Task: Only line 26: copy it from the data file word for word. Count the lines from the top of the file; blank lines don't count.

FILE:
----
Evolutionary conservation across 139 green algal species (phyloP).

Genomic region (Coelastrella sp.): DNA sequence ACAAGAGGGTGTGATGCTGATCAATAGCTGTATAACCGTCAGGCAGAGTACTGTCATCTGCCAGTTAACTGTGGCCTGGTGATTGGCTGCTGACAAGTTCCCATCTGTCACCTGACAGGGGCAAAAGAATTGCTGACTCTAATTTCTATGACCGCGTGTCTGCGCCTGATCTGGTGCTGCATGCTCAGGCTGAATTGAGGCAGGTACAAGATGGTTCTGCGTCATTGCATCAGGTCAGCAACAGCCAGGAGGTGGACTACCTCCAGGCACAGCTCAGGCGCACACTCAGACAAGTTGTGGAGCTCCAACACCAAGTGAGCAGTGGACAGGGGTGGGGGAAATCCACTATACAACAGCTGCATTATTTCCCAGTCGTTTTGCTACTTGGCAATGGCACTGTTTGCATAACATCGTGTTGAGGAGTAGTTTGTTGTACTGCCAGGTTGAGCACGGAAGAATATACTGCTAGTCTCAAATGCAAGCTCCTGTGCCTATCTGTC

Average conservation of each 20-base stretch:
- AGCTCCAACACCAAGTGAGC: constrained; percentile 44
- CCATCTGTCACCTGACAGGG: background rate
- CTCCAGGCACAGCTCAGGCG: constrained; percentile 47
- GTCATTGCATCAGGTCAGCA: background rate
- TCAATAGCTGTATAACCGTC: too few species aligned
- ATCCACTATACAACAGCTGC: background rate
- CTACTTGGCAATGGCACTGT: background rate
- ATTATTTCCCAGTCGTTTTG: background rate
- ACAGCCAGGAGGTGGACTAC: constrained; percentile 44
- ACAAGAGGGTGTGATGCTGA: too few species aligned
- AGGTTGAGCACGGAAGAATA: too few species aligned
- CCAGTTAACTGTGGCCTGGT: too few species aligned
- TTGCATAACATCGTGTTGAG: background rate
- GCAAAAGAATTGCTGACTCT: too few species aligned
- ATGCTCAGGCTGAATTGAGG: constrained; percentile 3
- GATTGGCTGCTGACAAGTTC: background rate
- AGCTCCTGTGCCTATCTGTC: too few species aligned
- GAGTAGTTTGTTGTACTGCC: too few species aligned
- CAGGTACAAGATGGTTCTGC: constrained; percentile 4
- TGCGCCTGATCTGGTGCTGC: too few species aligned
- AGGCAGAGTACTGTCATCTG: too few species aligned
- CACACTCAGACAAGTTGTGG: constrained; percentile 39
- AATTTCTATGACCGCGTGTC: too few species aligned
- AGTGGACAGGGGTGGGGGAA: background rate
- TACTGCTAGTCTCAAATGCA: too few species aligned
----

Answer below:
- AATTTCTATGACCGCGTGTC: too few species aligned